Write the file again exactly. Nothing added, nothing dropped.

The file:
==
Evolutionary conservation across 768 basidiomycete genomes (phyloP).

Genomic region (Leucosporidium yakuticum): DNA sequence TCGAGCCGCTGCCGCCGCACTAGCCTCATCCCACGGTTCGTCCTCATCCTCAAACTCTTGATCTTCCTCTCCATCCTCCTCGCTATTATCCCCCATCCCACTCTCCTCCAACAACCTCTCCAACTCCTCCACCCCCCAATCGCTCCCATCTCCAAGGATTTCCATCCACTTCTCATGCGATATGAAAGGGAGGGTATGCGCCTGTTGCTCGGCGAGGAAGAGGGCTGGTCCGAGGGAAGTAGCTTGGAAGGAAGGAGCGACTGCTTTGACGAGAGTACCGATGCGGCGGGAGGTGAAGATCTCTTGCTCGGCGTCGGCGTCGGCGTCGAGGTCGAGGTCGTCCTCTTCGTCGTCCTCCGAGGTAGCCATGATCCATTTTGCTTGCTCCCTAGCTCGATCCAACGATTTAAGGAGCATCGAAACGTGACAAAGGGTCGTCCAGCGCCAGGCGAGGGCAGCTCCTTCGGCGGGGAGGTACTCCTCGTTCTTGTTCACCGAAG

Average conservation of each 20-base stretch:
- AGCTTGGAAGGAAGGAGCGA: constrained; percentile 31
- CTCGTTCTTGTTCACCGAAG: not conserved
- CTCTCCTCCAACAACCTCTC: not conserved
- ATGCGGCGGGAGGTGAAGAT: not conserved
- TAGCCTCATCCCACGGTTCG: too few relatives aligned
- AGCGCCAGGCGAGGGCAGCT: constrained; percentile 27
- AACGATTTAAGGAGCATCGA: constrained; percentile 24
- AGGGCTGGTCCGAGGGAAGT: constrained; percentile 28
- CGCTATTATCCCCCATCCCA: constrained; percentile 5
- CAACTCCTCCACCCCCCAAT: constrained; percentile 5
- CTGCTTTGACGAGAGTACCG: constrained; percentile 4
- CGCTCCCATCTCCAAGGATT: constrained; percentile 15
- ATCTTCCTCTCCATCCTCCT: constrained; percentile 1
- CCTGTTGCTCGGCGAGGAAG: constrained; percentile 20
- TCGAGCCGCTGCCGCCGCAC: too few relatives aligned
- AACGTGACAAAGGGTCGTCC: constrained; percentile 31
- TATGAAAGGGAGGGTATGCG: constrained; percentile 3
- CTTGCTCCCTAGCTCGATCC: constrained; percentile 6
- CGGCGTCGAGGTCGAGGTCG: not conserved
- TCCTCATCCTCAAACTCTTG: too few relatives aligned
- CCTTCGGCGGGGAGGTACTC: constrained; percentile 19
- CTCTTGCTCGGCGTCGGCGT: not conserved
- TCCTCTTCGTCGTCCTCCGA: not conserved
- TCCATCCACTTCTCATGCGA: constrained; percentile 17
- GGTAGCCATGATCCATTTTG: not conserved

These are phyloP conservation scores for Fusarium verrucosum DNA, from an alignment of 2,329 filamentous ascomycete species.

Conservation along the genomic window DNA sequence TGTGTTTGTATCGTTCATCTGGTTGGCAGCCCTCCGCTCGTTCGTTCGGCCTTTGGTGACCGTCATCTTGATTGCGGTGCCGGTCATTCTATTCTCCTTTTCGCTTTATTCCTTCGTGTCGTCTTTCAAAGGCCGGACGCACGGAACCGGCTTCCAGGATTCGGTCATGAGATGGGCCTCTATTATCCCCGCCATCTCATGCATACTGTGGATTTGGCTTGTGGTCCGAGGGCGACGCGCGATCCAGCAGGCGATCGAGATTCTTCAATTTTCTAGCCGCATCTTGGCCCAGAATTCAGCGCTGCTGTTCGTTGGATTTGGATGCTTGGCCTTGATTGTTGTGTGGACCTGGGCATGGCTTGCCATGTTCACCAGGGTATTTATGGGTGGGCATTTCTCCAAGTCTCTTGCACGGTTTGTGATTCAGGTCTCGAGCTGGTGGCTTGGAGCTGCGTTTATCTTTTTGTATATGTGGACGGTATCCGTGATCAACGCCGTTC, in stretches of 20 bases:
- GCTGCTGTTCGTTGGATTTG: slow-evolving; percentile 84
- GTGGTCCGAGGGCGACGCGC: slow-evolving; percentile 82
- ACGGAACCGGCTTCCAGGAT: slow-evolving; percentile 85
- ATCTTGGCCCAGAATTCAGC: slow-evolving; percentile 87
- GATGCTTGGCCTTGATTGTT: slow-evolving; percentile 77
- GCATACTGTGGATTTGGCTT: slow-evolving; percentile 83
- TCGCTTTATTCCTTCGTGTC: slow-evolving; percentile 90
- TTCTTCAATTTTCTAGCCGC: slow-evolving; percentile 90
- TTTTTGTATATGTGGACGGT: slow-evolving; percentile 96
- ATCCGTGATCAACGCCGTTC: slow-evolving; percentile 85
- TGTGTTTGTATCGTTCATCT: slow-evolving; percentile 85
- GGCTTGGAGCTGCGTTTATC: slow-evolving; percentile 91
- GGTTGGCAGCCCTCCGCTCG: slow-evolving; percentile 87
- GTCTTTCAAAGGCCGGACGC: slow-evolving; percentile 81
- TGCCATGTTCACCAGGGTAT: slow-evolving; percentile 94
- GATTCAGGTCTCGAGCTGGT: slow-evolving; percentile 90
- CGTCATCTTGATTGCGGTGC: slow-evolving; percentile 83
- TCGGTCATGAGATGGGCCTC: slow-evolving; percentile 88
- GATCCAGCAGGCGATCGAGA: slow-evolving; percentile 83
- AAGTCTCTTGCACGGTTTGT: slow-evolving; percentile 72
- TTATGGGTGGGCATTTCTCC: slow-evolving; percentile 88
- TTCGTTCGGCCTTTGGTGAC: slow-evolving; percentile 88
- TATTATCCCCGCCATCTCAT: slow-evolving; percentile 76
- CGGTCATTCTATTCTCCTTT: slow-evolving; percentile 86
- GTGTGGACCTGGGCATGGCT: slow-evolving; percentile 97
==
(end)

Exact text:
Evolutionary conservation across 768 basidiomycete genomes (phyloP).

Genomic region (Leucosporidium yakuticum): DNA sequence TCGAGCCGCTGCCGCCGCACTAGCCTCATCCCACGGTTCGTCCTCATCCTCAAACTCTTGATCTTCCTCTCCATCCTCCTCGCTATTATCCCCCATCCCACTCTCCTCCAACAACCTCTCCAACTCCTCCACCCCCCAATCGCTCCCATCTCCAAGGATTTCCATCCACTTCTCATGCGATATGAAAGGGAGGGTATGCGCCTGTTGCTCGGCGAGGAAGAGGGCTGGTCCGAGGGAAGTAGCTTGGAAGGAAGGAGCGACTGCTTTGACGAGAGTACCGATGCGGCGGGAGGTGAAGATCTCTTGCTCGGCGTCGGCGTCGGCGTCGAGGTCGAGGTCGTCCTCTTCGTCGTCCTCCGAGGTAGCCATGATCCATTTTGCTTGCTCCCTAGCTCGATCCAACGATTTAAGGAGCATCGAAACGTGACAAAGGGTCGTCCAGCGCCAGGCGAGGGCAGCTCCTTCGGCGGGGAGGTACTCCTCGTTCTTGTTCACCGAAG

Average conservation of each 20-base stretch:
- AGCTTGGAAGGAAGGAGCGA: constrained; percentile 31
- CTCGTTCTTGTTCACCGAAG: not conserved
- CTCTCCTCCAACAACCTCTC: not conserved
- ATGCGGCGGGAGGTGAAGAT: not conserved
- TAGCCTCATCCCACGGTTCG: too few relatives aligned
- AGCGCCAGGCGAGGGCAGCT: constrained; percentile 27
- AACGATTTAAGGAGCATCGA: constrained; percentile 24
- AGGGCTGGTCCGAGGGAAGT: constrained; percentile 28
- CGCTATTATCCCCCATCCCA: constrained; percentile 5
- CAACTCCTCCACCCCCCAAT: constrained; percentile 5
- CTGCTTTGACGAGAGTACCG: constrained; percentile 4
- CGCTCCCATCTCCAAGGATT: constrained; percentile 15
- ATCTTCCTCTCCATCCTCCT: constrained; percentile 1
- CCTGTTGCTCGGCGAGGAAG: constrained; percentile 20
- TCGAGCCGCTGCCGCCGCAC: too few relatives aligned
- AACGTGACAAAGGGTCGTCC: constrained; percentile 31
- TATGAAAGGGAGGGTATGCG: constrained; percentile 3
- CTTGCTCCCTAGCTCGATCC: constrained; percentile 6
- CGGCGTCGAGGTCGAGGTCG: not conserved
- TCCTCATCCTCAAACTCTTG: too few relatives aligned
- CCTTCGGCGGGGAGGTACTC: constrained; percentile 19
- CTCTTGCTCGGCGTCGGCGT: not conserved
- TCCTCTTCGTCGTCCTCCGA: not conserved
- TCCATCCACTTCTCATGCGA: constrained; percentile 17
- GGTAGCCATGATCCATTTTG: not conserved

These are phyloP conservation scores for Fusarium verrucosum DNA, from an alignment of 2,329 filamentous ascomycete species.

Conservation along the genomic window DNA sequence TGTGTTTGTATCGTTCATCTGGTTGGCAGCCCTCCGCTCGTTCGTTCGGCCTTTGGTGACCGTCATCTTGATTGCGGTGCCGGTCATTCTATTCTCCTTTTCGCTTTATTCCTTCGTGTCGTCTTTCAAAGGCCGGACGCACGGAACCGGCTTCCAGGATTCGGTCATGAGATGGGCCTCTATTATCCCCGCCATCTCATGCATACTGTGGATTTGGCTTGTGGTCCGAGGGCGACGCGCGATCCAGCAGGCGATCGAGATTCTTCAATTTTCTAGCCGCATCTTGGCCCAGAATTCAGCGCTGCTGTTCGTTGGATTTGGATGCTTGGCCTTGATTGTTGTGTGGACCTGGGCATGGCTTGCCATGTTCACCAGGGTATTTATGGGTGGGCATTTCTCCAAGTCTCTTGCACGGTTTGTGATTCAGGTCTCGAGCTGGTGGCTTGGAGCTGCGTTTATCTTTTTGTATATGTGGACGGTATCCGTGATCAACGCCGTTC, in stretches of 20 bases:
- GCTGCTGTTCGTTGGATTTG: slow-evolving; percentile 84
- GTGGTCCGAGGGCGACGCGC: slow-evolving; percentile 82
- ACGGAACCGGCTTCCAGGAT: slow-evolving; percentile 85
- ATCTTGGCCCAGAATTCAGC: slow-evolving; percentile 87
- GATGCTTGGCCTTGATTGTT: slow-evolving; percentile 77
- GCATACTGTGGATTTGGCTT: slow-evolving; percentile 83
- TCGCTTTATTCCTTCGTGTC: slow-evolving; percentile 90
- TTCTTCAATTTTCTAGCCGC: slow-evolving; percentile 90
- TTTTTGTATATGTGGACGGT: slow-evolving; percentile 96
- ATCCGTGATCAACGCCGTTC: slow-evolving; percentile 85
- TGTGTTTGTATCGTTCATCT: slow-evolving; percentile 85
- GGCTTGGAGCTGCGTTTATC: slow-evolving; percentile 91
- GGTTGGCAGCCCTCCGCTCG: slow-evolving; percentile 87
- GTCTTTCAAAGGCCGGACGC: slow-evolving; percentile 81
- TGCCATGTTCACCAGGGTAT: slow-evolving; percentile 94
- GATTCAGGTCTCGAGCTGGT: slow-evolving; percentile 90
- CGTCATCTTGATTGCGGTGC: slow-evolving; percentile 83
- TCGGTCATGAGATGGGCCTC: slow-evolving; percentile 88
- GATCCAGCAGGCGATCGAGA: slow-evolving; percentile 83
- AAGTCTCTTGCACGGTTTGT: slow-evolving; percentile 72
- TTATGGGTGGGCATTTCTCC: slow-evolving; percentile 88
- TTCGTTCGGCCTTTGGTGAC: slow-evolving; percentile 88
- TATTATCCCCGCCATCTCAT: slow-evolving; percentile 76
- CGGTCATTCTATTCTCCTTT: slow-evolving; percentile 86
- GTGTGGACCTGGGCATGGCT: slow-evolving; percentile 97